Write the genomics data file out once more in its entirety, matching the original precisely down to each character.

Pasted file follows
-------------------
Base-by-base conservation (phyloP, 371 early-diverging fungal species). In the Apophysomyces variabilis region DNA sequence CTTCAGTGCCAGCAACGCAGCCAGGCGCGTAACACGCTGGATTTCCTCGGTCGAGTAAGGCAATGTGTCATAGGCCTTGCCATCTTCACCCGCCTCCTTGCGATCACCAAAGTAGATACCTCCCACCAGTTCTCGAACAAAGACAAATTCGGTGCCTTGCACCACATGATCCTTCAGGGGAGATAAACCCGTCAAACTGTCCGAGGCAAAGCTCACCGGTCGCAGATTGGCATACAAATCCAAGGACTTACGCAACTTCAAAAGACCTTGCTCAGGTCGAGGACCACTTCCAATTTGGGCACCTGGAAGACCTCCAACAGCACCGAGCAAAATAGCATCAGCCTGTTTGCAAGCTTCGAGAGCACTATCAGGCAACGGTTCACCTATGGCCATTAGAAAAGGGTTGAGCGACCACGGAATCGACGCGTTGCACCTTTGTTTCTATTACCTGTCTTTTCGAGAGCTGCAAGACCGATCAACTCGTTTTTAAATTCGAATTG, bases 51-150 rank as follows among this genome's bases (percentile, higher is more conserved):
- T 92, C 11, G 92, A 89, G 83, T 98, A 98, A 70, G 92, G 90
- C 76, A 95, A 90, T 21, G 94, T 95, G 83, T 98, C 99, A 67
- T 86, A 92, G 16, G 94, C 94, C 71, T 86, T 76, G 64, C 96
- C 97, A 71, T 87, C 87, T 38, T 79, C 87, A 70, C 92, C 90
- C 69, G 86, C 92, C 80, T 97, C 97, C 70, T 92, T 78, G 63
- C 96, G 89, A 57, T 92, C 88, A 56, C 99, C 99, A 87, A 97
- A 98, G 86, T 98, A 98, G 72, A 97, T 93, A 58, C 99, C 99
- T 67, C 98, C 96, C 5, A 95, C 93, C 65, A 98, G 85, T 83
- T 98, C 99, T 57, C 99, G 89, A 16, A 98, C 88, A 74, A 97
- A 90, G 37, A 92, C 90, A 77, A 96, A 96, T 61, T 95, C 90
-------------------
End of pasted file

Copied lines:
Base-by-base conservation (phyloP, 371 early-diverging fungal species). In the Apophysomyces variabilis region DNA sequence CTTCAGTGCCAGCAACGCAGCCAGGCGCGTAACACGCTGGATTTCCTCGGTCGAGTAAGGCAATGTGTCATAGGCCTTGCCATCTTCACCCGCCTCCTTGCGATCACCAAAGTAGATACCTCCCACCAGTTCTCGAACAAAGACAAATTCGGTGCCTTGCACCACATGATCCTTCAGGGGAGATAAACCCGTCAAACTGTCCGAGGCAAAGCTCACCGGTCGCAGATTGGCATACAAATCCAAGGACTTACGCAACTTCAAAAGACCTTGCTCAGGTCGAGGACCACTTCCAATTTGGGCACCTGGAAGACCTCCAACAGCACCGAGCAAAATAGCATCAGCCTGTTTGCAAGCTTCGAGAGCACTATCAGGCAACGGTTCACCTATGGCCATTAGAAAAGGGTTGAGCGACCACGGAATCGACGCGTTGCACCTTTGTTTCTATTACCTGTCTTTTCGAGAGCTGCAAGACCGATCAACTCGTTTTTAAATTCGAATTG, bases 51-150 rank as follows among this genome's bases (percentile, higher is more conserved):
- T 92, C 11, G 92, A 89, G 83, T 98, A 98, A 70, G 92, G 90
- C 76, A 95, A 90, T 21, G 94, T 95, G 83, T 98, C 99, A 67
- T 86, A 92, G 16, G 94, C 94, C 71, T 86, T 76, G 64, C 96
- C 97, A 71, T 87, C 87, T 38, T 79, C 87, A 70, C 92, C 90
- C 69, G 86, C 92, C 80, T 97, C 97, C 70, T 92, T 78, G 63
- C 96, G 89, A 57, T 92, C 88, A 56, C 99, C 99, A 87, A 97
- A 98, G 86, T 98, A 98, G 72, A 97, T 93, A 58, C 99, C 99
- T 67, C 98, C 96, C 5, A 95, C 93, C 65, A 98, G 85, T 83
- T 98, C 99, T 57, C 99, G 89, A 16, A 98, C 88, A 74, A 97
- A 90, G 37, A 92, C 90, A 77, A 96, A 96, T 61, T 95, C 90